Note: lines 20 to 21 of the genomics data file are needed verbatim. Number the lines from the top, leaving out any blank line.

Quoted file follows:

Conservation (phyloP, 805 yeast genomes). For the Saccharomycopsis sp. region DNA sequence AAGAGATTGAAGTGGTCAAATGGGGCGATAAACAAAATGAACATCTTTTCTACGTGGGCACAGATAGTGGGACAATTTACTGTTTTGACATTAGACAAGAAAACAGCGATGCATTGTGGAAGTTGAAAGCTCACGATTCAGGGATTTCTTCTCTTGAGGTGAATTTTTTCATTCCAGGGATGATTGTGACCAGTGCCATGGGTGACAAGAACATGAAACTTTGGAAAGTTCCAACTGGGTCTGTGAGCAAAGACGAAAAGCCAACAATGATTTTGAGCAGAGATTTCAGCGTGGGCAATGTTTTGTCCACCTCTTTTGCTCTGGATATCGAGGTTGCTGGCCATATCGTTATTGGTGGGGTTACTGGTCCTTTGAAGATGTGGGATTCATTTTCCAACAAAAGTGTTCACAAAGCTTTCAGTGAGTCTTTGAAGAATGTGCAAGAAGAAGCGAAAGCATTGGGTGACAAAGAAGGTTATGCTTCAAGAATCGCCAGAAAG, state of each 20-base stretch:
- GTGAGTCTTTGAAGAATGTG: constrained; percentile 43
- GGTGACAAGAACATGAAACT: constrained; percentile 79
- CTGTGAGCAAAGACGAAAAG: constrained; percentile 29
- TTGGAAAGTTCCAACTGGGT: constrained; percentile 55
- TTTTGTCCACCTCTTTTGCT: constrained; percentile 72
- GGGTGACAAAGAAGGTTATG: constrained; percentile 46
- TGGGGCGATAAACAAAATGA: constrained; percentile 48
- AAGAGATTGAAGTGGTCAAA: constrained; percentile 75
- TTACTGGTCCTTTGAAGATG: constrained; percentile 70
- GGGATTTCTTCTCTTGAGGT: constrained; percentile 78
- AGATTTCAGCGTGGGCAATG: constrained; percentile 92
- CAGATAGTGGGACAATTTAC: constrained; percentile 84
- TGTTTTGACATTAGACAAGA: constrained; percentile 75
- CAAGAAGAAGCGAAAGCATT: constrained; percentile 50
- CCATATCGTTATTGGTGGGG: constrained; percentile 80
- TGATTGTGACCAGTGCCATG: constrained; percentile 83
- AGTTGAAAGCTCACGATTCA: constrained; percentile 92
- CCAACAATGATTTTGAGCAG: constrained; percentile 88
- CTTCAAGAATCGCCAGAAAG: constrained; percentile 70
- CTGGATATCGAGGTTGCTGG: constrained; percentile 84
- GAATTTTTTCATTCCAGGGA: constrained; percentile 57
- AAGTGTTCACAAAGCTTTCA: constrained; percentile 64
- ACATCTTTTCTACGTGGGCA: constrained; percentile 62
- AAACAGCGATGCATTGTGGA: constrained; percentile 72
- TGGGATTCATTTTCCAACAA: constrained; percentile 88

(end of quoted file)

- CTTCAAGAATCGCCAGAAAG: constrained; percentile 70
- CTGGATATCGAGGTTGCTGG: constrained; percentile 84